HCMC – Vietnam’s gross domestic product (GDP) growth is forecast at 6.5% in 2022 and 6.7% in 2023, a rebound made possible by the country’s high Covid-19 vaccination rate, according to the Asian Development Bank’s (ADB) Asian Development Outlook 2022 released on April 6.
“A resurgence of the Covid-19 pandemic tightened Vietnam’s labor market, disrupted supply chains and slowed growth in 2021. However, the economy is set for a strong rebound this year and next, made possible by a high vaccination rate that enabled disruptive containment measures to be dropped, trade expansion and continued monetary and fiscal accommodation,” said Andrew Jeffries, Country Director of the ADB in Vietnam.
Nguyen Minh Cuong, an economic expert at the bank, said the country would see a possible strong rebound thanks to the Government’s economic recovery and development program (ERDP).
The ERDP’s monetary measures will provide additional liquidity to the economy through an expected reduction in the lending rate by 0.5-1 percentage point by credit institutions over this year and next and the continued implementation of credit relief measures until the end of 2023.
The State Bank of Vietnam set the 2022 credit growth target at 14%. Reaching the target will be aided by interest rate cuts and revived credit demand from businesses, according to the ADB report.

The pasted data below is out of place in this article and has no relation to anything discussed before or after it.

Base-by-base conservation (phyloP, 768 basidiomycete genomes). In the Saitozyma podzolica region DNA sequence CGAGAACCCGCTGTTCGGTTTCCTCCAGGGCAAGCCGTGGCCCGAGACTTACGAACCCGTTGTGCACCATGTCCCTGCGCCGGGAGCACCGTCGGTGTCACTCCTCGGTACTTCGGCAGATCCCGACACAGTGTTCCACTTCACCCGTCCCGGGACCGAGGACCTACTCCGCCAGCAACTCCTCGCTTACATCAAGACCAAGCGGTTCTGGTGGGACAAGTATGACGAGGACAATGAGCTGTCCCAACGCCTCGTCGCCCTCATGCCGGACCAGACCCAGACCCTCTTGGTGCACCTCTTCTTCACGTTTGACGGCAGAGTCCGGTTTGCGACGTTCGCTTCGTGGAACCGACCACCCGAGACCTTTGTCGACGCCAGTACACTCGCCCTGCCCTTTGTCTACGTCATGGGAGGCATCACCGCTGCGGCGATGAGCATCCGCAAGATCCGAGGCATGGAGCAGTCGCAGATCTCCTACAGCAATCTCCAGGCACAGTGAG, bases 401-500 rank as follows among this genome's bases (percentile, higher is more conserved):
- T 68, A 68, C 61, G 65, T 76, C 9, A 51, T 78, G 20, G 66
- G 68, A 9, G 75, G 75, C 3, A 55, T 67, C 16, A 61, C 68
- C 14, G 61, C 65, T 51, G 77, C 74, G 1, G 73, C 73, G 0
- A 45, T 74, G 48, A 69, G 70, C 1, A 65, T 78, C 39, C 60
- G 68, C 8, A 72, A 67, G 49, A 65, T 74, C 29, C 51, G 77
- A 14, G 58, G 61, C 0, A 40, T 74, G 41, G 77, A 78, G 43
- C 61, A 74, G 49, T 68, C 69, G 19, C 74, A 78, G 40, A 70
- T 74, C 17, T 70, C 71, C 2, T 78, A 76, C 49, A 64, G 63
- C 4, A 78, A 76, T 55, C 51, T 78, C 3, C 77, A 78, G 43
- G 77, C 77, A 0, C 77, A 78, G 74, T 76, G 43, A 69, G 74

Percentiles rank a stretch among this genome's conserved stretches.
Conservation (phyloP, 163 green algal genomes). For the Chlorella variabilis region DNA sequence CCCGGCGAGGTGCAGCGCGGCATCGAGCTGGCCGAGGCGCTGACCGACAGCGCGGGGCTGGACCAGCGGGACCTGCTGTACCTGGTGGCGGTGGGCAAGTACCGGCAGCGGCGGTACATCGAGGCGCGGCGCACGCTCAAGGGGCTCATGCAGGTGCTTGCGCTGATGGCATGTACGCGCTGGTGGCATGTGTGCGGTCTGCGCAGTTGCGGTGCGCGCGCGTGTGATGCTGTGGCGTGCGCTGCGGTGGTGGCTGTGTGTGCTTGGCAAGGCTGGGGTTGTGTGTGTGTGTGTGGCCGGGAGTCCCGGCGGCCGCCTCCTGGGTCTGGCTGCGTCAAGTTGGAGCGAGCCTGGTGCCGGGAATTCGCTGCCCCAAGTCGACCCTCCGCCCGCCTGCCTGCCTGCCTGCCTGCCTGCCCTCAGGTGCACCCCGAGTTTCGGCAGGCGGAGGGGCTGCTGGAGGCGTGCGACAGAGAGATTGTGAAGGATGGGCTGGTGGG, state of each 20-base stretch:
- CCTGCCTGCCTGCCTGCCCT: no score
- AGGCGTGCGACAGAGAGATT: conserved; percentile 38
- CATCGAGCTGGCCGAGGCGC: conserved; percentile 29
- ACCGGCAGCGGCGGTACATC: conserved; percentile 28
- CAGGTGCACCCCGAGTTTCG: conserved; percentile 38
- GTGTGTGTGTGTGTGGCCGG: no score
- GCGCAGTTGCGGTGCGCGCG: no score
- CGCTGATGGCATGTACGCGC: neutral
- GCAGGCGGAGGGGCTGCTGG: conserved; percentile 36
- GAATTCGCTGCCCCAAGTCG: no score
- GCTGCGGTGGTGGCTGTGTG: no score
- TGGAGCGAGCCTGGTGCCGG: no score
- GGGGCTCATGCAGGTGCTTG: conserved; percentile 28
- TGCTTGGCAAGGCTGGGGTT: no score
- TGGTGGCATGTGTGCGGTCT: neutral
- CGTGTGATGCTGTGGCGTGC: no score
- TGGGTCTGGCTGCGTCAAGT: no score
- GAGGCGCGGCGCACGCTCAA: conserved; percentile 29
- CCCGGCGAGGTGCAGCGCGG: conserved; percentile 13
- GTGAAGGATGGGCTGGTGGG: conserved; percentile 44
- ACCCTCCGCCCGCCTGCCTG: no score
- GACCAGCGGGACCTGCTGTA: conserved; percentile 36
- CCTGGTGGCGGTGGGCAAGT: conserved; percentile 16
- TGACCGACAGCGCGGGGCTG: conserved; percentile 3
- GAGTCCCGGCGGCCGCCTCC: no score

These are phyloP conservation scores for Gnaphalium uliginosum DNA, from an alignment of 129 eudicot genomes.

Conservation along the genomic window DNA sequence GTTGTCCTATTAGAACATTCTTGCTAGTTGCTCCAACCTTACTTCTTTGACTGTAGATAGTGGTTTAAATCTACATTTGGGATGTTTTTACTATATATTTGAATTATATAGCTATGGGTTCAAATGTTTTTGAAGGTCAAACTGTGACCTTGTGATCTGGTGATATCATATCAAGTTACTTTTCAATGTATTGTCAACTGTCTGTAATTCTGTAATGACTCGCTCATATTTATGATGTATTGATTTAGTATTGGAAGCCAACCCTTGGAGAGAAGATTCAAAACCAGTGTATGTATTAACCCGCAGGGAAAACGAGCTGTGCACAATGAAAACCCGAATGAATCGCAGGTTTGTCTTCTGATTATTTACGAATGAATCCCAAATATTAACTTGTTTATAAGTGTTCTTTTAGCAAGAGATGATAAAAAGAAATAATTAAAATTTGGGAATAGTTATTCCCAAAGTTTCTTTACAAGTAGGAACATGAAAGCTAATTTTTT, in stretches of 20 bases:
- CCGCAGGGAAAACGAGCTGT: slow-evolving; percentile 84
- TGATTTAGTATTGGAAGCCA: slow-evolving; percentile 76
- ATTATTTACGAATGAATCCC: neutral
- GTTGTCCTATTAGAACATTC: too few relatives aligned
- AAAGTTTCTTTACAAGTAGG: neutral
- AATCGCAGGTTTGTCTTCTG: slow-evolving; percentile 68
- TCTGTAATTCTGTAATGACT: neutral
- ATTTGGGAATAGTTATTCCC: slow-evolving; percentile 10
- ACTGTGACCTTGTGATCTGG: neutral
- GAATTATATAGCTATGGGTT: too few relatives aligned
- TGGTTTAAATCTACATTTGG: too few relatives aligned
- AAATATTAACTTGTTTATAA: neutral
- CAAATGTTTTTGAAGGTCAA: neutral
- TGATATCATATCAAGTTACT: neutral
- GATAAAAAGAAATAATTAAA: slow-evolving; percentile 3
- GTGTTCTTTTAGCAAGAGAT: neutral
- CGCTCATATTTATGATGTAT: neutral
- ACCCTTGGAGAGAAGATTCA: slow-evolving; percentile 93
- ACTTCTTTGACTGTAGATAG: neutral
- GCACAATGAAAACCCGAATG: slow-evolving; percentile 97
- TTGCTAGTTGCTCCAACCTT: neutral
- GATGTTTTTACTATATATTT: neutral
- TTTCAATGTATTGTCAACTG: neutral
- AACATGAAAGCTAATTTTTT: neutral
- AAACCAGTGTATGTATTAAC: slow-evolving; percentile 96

A recovering labor market and other stimulus measures will spur industrial growth by a forecast 9.5% in 2022, contributing 3.6 percentage points to the GDP growth. Agriculture output is forecast to expand 3.5% this year, contributing 0.4 percentage points to the GDP growth on revived domestic demand and rising global commodity prices.
The country’s tourism-reopening, which began in mid-March, and the lifting of pandemic controls are expected to boost services, with the sector forecast to grow 5.5% and contribute 2.3 percentage points to the GDP growth this year. Accelerated disbursements will drive construction and related economic activities.
The ERDP will speed up public investment, stimulating domestic demand. Improved coordination between the Government and local authorities and restored labor mobility will increase domestic and foreign investor confidence in Vietnam’s recovery, according to the ADB.
External trade will remain robust this year. The Regional Comprehensive Economic Partnership, which came into effect January 1, is expected to step up trade and recovery once the Covid-19 pandemic passes, forming stable and long-term export markets for Vietnam.
Merchandise exports are forecast to rise 8%-10% this year. Imports will rise on increased demand for capital goods and manufacturing inputs, and rebounding domestic consumption. The recovery of tourism and sustained remittances will support a current account surplus, forecast at 1.5% of the GDP this year and 2.0% in 2023.
Cuong said that high Covid infections since mid-March could obstruct the economy’s return to normalcy this year. A slowing global recovery and a surge in global oil prices from the Russian war on Ukraine would directly impact Vietnam’s external trade and domestic oil prices, which would affect inflation.
Moreover, uncertainties in the global financial markets and the withdrawal of monetary and fiscal accommodation by advanced economies would weaken the Vietnamese dong, rendering imports more costly and putting additional upward pressure on inflation.
Inflation is forecast to accelerate to 3.8% in 2022 and 4% in 2023, said Cuong.